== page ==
IBM Eyes Bigger Picture with Sterling Commerce Purchase

Buys software manufacturer for $1.4 billion, with plans to spend $20 billion on further acquisitions over the next five years.

Flush with cash, and eager to take advantage of an IT market still reeling from the prolonged economic malaise, IBM recently completed what is believed to be the first of a series of strategic acquisitions, by purchasing Sterling Commerce, a unit of AT&T, for $1.4 billion.

Sterling Commerce is a manufacturer of software that automates the exchange of documents and transactions between companies. This is an area that is expected to see significant growth in the coming years. According to several reports, IBM projects online transactions with suppliers and partners to triple by 2013.

In the first quarter of 2010, IBM spent just about the same amount of money in acquisitions as it did during throughout all of last year. The company estimates it will spend $20 billion on acquisitions over the next five years to counter the expected moves of rivals such as Hewlett-Packard, Cisco Systems and SAP realign for strategic growth in new areas.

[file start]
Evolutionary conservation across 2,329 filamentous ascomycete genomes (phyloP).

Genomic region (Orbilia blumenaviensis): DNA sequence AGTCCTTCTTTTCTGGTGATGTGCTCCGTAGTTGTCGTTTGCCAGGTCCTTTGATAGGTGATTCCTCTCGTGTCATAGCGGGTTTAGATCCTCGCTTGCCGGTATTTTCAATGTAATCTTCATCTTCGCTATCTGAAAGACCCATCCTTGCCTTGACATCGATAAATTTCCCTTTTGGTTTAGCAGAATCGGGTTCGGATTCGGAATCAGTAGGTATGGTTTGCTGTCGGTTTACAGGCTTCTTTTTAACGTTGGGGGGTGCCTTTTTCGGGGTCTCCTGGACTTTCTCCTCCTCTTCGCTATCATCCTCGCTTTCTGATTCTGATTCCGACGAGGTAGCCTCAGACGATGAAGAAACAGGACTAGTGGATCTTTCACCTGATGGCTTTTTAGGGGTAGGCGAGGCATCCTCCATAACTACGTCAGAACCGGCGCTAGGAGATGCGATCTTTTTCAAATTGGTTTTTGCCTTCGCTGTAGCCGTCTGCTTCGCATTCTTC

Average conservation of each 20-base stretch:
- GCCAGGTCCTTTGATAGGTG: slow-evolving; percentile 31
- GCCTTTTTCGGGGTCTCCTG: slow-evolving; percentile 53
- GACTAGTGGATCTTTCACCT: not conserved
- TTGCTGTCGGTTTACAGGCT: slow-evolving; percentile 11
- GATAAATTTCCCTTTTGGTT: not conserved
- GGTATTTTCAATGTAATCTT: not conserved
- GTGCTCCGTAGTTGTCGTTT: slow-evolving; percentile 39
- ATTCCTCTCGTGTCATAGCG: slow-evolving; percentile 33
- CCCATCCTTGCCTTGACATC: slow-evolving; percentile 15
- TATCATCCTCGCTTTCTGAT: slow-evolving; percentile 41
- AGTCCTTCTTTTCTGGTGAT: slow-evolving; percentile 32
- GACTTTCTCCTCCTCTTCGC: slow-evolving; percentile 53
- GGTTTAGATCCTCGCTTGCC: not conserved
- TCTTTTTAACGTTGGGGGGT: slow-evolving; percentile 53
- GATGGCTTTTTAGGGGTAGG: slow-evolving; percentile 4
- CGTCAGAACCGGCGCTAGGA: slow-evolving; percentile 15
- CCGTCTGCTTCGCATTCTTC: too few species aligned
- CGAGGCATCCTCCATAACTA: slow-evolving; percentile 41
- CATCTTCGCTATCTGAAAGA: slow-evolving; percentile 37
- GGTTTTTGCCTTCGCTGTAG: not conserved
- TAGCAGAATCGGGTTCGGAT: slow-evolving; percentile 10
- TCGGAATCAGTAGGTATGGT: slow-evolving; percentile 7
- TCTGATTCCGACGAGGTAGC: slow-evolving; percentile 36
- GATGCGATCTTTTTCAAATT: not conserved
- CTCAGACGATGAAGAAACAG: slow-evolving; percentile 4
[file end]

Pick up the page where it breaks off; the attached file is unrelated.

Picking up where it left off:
IBMs push into the software side of business has proven to be among its most profitable and fastest growing ventures.

The acquisition will give IBM new tools to help clients build dynamic business networks that connect [software across different servers], said Craig Hayman, general manager of IBMs WebSphere business, during a conference call. In addition, the fact that much of this can be done in the cloud will make it compelling to large numbers of our customers.

Cloud computing is one of the fastest-growing segments of the software industry today, allowing applications to be accessed online as opposed to limited to within company-specific systems.

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